Because companies sometimes fail to deliver despite tall claims and promises, I usually take management statements with a pinch of salt. So when Deere & Company (NYSE:DE)‘s deputy financial officer, Marie Ziegler, recently said that its management had intensified share repurchases during the last quarter because it feels the company’s shares are trading “significantly below” their intrinsic value, it made me sit up.
Is Deere & Company (NYSE:DE)’s stock really undervalued? At a P/E of less than 10, the stock does look cheap. But a buyback may push up share prices because it artificially increases earnings per share, thereby making the stock look cheap. That’s not growth in real terms.
Deere & Company (NYSE:DE) needs to convince investors about its growth prospects in the near future and deliver strong growth on its top and bottom lines. From that standpoint, Deere’s growth story looks intact, and the stock may have been punished unnecessarily. In other words, Deere’s shares present a great opportunity for investors.
Consistency and resiliency
Despite sluggishness in its construction-equipment business, Deere & Company (NYSE:DE) delivered a record third quarter recently, with 26% improvement in net income year over year. Its top-line growth was comparatively smaller at 4%, but I think the fact that Deere churned such good profits from small incremental sales is notable. Investors should be happy to know that Deere now expects to end its fiscal year in October with record net income of $3.45 billion, which would be an impressive 13% jump over what it earned for 2012.
More importantly, looking beyond one quarter or even a single year, Deere & Company (NYSE:DE)’s revenue and profits have risen consistently since 2010.
Investors should note that even in a challenging year like 2012, when the U.S. was hit by the worst-ever drought, Deere & Company (NYSE:DE)’s profits hit a new high. That’s resiliency at its best.
Even better, Deere & Company (NYSE:DE)’s operating margin has had an equally good run-up in recent years, with margin in its agriculture and turf division hitting 17% in the last quarter. What’s more, you may be surprised to know that Deere’s margins are among the best in the industry.
For a fair comparison, since 80% of Deere & Company (NYSE:DE)’s revenue comes from the sale of agriculture equipment and the remaining from its construction and forestry business, I have selected two competitors from the farm-equipment industry, AGCO Corporation (NYSE:AGCO) and CNH Global NV (ADR) (NYSE:CNH), and one from the construction-equipment space, Caterpillar Inc. (NYSE:CAT).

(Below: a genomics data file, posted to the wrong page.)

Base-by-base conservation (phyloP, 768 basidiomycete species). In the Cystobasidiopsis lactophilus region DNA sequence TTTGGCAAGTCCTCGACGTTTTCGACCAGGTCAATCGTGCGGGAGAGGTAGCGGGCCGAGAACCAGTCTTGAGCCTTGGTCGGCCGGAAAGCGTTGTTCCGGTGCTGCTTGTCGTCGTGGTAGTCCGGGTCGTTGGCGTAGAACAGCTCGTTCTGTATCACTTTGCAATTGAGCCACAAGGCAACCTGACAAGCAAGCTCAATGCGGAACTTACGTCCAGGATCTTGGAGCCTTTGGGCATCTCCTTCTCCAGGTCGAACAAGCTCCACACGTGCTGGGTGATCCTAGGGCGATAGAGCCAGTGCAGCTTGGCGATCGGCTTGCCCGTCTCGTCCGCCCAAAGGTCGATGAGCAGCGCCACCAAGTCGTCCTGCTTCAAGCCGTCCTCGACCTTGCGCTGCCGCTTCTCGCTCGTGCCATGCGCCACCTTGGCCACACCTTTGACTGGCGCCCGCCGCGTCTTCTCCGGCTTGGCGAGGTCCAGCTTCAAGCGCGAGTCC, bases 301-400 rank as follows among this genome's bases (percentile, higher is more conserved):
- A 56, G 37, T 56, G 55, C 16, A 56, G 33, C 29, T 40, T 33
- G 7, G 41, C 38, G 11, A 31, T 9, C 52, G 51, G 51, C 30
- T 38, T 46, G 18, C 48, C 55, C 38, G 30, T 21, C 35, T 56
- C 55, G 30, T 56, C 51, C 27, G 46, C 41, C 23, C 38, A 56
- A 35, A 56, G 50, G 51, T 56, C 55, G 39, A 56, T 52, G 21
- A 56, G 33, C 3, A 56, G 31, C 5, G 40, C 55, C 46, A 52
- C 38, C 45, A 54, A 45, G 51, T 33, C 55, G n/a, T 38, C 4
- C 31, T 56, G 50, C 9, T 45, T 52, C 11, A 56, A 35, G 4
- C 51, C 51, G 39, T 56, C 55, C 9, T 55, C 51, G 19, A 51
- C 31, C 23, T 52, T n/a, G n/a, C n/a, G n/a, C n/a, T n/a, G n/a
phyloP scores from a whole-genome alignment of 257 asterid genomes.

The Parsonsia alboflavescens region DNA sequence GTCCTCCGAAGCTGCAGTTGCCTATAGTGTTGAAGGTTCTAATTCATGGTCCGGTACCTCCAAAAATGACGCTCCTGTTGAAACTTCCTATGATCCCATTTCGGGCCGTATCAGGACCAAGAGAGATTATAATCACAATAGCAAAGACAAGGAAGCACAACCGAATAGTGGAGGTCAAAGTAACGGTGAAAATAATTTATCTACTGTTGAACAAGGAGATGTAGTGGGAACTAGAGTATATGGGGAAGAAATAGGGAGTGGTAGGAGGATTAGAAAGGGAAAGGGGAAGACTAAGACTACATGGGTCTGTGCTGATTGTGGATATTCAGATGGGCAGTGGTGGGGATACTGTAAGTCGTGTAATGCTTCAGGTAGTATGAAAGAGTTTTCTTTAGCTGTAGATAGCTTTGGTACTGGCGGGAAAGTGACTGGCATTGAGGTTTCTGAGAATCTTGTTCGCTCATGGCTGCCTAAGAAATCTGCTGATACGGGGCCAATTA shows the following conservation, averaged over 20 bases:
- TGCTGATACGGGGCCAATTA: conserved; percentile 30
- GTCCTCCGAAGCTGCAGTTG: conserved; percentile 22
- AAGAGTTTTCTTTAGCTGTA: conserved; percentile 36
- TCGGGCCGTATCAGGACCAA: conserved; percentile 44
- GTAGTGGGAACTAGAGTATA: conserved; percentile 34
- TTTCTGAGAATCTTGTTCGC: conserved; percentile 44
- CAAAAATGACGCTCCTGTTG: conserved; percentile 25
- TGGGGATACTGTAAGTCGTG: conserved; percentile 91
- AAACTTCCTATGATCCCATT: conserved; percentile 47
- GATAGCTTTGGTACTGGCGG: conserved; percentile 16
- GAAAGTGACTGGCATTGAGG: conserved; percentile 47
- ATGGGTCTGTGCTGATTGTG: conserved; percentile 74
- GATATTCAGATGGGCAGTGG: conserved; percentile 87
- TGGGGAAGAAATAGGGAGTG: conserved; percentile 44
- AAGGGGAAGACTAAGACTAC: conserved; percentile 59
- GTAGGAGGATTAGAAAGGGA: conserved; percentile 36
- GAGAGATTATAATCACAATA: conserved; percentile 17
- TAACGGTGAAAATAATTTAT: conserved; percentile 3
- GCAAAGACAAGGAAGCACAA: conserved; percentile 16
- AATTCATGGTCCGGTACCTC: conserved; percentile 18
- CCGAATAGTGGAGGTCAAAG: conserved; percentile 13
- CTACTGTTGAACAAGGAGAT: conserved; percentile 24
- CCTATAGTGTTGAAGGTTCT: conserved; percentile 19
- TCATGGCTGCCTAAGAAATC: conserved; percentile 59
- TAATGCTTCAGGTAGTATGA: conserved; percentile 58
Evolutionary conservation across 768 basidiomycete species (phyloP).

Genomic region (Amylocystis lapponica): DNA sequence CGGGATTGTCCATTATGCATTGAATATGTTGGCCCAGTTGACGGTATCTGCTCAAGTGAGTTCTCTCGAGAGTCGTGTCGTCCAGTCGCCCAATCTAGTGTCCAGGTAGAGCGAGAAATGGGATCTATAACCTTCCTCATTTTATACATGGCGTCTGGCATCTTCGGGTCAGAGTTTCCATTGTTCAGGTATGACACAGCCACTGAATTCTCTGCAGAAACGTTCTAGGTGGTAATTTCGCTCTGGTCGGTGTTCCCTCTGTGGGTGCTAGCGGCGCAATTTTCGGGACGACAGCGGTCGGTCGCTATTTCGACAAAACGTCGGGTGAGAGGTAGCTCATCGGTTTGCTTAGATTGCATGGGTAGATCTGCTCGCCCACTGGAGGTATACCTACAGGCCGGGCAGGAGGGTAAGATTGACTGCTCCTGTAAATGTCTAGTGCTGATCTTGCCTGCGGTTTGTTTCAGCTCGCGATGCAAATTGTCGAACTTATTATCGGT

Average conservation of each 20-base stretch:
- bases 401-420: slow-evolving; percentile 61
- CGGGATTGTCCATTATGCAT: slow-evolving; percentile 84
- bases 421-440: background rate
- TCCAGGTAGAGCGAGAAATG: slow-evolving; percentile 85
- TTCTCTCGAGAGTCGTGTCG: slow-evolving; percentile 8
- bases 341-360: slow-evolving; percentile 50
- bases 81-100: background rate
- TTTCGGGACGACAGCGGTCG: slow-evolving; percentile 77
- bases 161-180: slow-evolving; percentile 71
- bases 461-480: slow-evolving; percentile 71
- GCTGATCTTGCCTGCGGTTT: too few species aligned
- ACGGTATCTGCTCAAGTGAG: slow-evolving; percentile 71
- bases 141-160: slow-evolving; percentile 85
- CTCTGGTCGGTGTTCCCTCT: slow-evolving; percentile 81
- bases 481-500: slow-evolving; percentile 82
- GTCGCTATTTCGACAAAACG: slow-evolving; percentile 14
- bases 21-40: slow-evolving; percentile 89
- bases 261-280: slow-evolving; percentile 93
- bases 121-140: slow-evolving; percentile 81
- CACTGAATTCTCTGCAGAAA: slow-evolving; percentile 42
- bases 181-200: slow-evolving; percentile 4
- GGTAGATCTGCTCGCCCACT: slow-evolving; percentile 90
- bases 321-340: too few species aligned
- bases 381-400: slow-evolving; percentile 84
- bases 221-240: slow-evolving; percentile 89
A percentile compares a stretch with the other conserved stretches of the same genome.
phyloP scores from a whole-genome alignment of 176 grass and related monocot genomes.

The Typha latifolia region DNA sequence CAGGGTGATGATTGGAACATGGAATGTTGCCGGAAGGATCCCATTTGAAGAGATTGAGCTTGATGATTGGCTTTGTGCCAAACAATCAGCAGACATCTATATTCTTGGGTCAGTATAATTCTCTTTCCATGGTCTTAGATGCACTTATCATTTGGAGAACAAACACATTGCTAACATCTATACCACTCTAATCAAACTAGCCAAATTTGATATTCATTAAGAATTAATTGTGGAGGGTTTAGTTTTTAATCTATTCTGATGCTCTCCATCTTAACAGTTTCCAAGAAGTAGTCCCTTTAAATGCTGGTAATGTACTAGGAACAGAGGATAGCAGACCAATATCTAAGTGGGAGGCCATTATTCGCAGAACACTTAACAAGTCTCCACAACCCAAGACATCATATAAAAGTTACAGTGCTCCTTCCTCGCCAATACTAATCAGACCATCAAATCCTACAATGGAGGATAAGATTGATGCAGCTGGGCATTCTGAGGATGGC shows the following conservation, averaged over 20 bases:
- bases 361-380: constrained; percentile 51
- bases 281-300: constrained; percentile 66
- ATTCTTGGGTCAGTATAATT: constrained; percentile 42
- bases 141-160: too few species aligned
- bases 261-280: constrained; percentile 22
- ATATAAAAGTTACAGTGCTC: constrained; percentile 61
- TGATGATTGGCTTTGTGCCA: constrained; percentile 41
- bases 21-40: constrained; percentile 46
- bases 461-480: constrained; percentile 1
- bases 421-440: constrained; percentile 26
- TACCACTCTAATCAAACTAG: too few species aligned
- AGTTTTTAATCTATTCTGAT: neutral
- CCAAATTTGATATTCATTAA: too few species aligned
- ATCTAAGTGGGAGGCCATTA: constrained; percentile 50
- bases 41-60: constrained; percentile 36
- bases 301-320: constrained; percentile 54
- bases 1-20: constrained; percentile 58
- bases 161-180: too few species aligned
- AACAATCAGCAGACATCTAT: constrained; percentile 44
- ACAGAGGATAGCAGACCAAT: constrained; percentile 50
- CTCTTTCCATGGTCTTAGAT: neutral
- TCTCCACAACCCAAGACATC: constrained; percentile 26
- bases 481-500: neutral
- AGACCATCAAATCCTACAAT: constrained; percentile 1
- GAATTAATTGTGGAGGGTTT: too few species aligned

As you can see, while each of these companies has improved its operating margins since 2010, Deere & Company (NYSE:DE)’s margin is more than twice that of AGCO Corporation (NYSE:AGCO)’s and a good 6 percentage points better than CNH Global NV (ADR) (NYSE:CNH)’s. Caterpillar Inc. (NYSE:CAT)’s margin has grown at the fastest pace over the years, but maintaining it has become an uphill task for the company in the wake of the recent mining industry malaise. So despite facing similar headwinds as Caterpillar in its construction-equipment business, Deere is still better off.
Of security and support
Deere & Company (NYSE:DE)’s growing operating margin further indicates its management’s focus on and efficiency in cost control. As operating income improves, the company can also cover obligatory expenses like interest on debt better. Deere’s interest coverage ratio is a healthy 7.6, which, again, is among the best in the industry. While AGCO Corporation (NYSE:AGCO) has a great interest coverage ratio of 13.8, Caterpillar Inc. (NYSE:CAT)’s and CNH Global NV (ADR) (NYSE:CNH)’s interest coverage ratios stand at 5.7 and 3.9, respectively.
In short, Deere & Company (NYSE:DE) has consistently delivered high revenue and profits and maintained healthy margins, and the company is set to end its financial year on a good note. Even better, recent fears about industry conditions may have been overblown.